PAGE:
Scientific Integrity Policies Do Not Make Agencies the Fact Police

, Deputy director, Center for Science & Democracy | March 31, 2017, 4:34 pm EDT
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Recently, the Sierra Club filed a complaint with the EPA Inspector General alleging that EPA Administrator Scott Pruitt violated the agency’s scientific integrity policy by making false statements about climate change science. The organization asserts that Pruitt’s statements misrepresent the scientific consensus and the work of the agency’s own scientists, and that Pruitt’s actions “represent a significant loss of scientific integrity at the agency.”

Reuters is reporting that the IG has referred the complaint to the agency’s scientific integrity official. It is likely that the EPA will proceed carefully in deciding whether to consider this as an issue that is subject to the agency’s scientific integrity standards.

Scientific integrity policies were developed in response to overt political interference in science that became common during the George W. Bush administration. Scientists were censored. Official scientific reports were altered by political appointees. Testing processes were changed to suggest that unsafe products were really safe after all.

These policies exist to prevent political interference in the process by which science informs decision making. They exist to protect the rights of scientists to communicate about their work and to prevent the manipulation and suppression of scientific evidence throughout the policymaking process. These types of actions are deserving of scrutiny and correction.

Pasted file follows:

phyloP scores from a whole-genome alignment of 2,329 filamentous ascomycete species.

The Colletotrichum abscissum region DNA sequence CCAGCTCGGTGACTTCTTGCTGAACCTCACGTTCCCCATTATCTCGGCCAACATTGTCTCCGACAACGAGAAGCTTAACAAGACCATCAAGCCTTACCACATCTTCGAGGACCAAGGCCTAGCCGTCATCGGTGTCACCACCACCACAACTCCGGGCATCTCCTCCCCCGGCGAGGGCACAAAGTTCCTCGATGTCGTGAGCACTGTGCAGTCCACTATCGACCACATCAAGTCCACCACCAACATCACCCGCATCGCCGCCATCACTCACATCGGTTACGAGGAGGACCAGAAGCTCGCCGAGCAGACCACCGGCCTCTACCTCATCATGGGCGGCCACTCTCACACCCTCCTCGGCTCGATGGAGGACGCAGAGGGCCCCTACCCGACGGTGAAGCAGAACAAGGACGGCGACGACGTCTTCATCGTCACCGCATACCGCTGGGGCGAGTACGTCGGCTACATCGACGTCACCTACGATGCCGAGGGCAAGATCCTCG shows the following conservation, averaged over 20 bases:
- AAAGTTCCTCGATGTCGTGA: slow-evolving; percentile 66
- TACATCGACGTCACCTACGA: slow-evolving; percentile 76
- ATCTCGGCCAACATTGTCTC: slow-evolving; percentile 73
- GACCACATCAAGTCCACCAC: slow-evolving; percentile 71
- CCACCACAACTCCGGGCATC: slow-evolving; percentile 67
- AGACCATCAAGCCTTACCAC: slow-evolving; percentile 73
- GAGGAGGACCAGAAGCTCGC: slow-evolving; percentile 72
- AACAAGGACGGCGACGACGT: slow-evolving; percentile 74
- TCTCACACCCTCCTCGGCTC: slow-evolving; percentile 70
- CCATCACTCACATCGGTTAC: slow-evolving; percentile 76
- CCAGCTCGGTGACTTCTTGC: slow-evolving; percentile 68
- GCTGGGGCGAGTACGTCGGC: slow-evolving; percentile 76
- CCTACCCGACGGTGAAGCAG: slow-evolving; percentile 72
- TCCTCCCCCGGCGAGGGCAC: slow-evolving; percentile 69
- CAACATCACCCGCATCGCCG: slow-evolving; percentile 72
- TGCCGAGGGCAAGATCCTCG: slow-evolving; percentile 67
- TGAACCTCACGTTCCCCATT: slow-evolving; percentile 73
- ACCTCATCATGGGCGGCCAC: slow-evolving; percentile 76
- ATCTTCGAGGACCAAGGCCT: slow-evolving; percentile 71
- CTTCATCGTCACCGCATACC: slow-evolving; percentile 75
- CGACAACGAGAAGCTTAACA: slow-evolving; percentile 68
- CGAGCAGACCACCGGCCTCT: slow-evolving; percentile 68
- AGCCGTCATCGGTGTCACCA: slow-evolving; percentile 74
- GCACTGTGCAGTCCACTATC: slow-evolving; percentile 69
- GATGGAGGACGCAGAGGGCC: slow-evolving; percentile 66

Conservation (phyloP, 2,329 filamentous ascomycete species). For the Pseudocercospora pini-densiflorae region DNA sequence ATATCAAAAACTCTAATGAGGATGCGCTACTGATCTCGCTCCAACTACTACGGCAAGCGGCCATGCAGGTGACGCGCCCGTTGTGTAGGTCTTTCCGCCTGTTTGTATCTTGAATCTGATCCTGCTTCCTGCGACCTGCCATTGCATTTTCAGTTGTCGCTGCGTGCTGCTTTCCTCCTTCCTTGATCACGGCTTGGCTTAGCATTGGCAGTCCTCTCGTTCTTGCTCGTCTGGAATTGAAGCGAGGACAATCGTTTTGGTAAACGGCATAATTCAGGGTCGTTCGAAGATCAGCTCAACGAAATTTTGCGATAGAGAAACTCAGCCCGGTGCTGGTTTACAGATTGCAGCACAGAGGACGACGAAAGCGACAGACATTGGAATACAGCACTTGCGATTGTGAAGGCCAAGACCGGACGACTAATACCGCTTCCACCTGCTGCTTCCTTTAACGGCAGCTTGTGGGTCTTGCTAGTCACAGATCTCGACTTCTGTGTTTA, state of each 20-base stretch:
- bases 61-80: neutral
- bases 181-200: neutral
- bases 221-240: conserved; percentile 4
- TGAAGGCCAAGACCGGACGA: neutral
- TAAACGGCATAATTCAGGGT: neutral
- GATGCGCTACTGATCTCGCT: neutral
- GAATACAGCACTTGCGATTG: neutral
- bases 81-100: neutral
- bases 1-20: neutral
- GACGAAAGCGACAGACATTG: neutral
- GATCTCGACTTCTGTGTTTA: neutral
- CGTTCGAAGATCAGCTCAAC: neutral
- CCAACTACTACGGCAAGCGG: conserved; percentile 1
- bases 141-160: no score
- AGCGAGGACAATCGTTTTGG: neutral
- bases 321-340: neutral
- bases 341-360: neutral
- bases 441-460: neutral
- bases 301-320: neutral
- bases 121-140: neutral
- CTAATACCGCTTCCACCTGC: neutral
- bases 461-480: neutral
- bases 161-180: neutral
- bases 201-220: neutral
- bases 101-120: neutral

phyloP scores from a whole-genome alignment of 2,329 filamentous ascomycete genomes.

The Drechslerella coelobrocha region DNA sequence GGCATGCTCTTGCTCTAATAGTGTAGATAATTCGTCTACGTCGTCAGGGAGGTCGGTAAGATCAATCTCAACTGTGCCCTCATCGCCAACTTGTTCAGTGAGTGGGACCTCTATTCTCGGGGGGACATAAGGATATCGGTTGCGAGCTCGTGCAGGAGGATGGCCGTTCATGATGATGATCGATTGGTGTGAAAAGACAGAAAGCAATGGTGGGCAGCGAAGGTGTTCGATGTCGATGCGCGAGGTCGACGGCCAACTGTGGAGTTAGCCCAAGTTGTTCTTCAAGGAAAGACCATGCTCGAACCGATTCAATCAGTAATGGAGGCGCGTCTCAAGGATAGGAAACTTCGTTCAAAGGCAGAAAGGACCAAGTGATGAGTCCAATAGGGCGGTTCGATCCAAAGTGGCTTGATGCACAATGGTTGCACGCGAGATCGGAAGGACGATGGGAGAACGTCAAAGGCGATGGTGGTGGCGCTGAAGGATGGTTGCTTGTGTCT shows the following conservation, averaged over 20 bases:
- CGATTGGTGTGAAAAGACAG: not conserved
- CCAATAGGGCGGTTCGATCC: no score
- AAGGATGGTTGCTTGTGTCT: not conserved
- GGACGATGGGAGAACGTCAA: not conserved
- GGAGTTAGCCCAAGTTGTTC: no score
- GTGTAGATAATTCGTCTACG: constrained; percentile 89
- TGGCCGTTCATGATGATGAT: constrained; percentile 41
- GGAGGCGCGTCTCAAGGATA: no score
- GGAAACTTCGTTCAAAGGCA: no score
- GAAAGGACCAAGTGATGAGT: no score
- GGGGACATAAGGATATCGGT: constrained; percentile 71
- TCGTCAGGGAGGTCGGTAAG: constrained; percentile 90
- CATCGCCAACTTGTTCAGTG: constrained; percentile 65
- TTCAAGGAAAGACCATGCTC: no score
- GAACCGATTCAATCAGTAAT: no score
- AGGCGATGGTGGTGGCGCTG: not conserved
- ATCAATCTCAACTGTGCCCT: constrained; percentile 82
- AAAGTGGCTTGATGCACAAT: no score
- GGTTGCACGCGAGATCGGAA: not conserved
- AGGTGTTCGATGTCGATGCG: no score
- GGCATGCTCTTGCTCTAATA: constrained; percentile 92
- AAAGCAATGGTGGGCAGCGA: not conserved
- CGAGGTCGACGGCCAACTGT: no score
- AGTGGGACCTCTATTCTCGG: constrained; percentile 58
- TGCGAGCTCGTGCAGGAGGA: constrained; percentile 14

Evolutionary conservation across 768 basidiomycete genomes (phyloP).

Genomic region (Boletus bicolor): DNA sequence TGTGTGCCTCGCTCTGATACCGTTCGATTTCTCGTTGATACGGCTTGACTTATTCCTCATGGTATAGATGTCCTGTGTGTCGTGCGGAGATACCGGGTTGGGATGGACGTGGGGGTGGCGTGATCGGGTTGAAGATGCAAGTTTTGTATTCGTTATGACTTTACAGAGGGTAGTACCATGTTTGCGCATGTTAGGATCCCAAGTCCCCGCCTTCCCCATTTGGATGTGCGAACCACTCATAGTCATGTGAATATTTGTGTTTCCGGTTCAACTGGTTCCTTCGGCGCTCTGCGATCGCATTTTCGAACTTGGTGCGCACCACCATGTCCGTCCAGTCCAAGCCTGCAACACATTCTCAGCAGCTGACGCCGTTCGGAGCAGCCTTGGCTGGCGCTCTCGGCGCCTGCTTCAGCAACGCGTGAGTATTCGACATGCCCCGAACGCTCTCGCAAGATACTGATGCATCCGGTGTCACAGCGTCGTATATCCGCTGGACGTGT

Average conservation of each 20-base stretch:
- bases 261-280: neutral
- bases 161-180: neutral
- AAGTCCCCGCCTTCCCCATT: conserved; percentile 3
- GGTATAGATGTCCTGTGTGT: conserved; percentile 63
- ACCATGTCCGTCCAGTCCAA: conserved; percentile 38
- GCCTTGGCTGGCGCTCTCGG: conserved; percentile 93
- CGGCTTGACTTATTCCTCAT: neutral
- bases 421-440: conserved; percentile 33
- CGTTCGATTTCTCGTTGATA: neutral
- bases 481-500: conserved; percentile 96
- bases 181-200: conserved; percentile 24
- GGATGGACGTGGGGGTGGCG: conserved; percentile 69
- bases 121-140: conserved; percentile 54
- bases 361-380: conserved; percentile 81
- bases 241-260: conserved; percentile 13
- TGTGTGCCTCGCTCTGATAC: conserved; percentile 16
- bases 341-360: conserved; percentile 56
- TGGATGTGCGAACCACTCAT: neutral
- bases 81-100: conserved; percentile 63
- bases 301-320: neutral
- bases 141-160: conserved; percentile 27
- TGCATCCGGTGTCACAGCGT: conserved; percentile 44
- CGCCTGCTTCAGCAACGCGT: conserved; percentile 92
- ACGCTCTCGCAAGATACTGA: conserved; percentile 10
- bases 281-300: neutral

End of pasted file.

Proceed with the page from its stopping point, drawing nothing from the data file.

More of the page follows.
Now, it is beyond absurd that we live in a world where we have to contemplate castigating the head of the EPA for knowingly misrepresenting climate change science. What Scott Pruitt said on CNBC was bananas. It’s unacceptable for the head of the Environmental Protection Agency to make such patently false statements.

His words can damage employee morale, make EPA a less attractive place for scientists to work, and, as the Sierra Club notes in its complaint, undermine public trust in the agency. Further, Pruitt’s comments combined with his significant ties to the oil and gas industry could foreshadow direct political interference in the EPA’s endangerment finding, which states that greenhouse gases threaten public health and welfare.

And it is tempting to want to explore different methods to hold public officials accountable for lying about established science.

But I worry that scientific integrity officials will be quickly overwhelmed if the policies are used to fact check statements made by public officials. If scientific integrity officials are expected to police the statements of political appointees, they would spend all of their time looking at these kinds of allegations, and have little time left over to investigate actions that can have the most significant effects on science-based decision making.

Our collective goal should be to ensure that scientific integrity policies continue to protect agency scientists and the work they do. Attempts to apply scientific integrity policies too broadly have the potential to distract public attention and agency investigative resources away from the real damage that the Trump administration is doing to our collective ability to meet the challenge of climate change and protect public health and safety.

Fortunately, there is a process in place to deal with allegations of political interference in science, and I look forward to seeing how this one plays out.

Posted in: Global Warming, Science and Democracy, Scientific Integrity Tags: , , , ,

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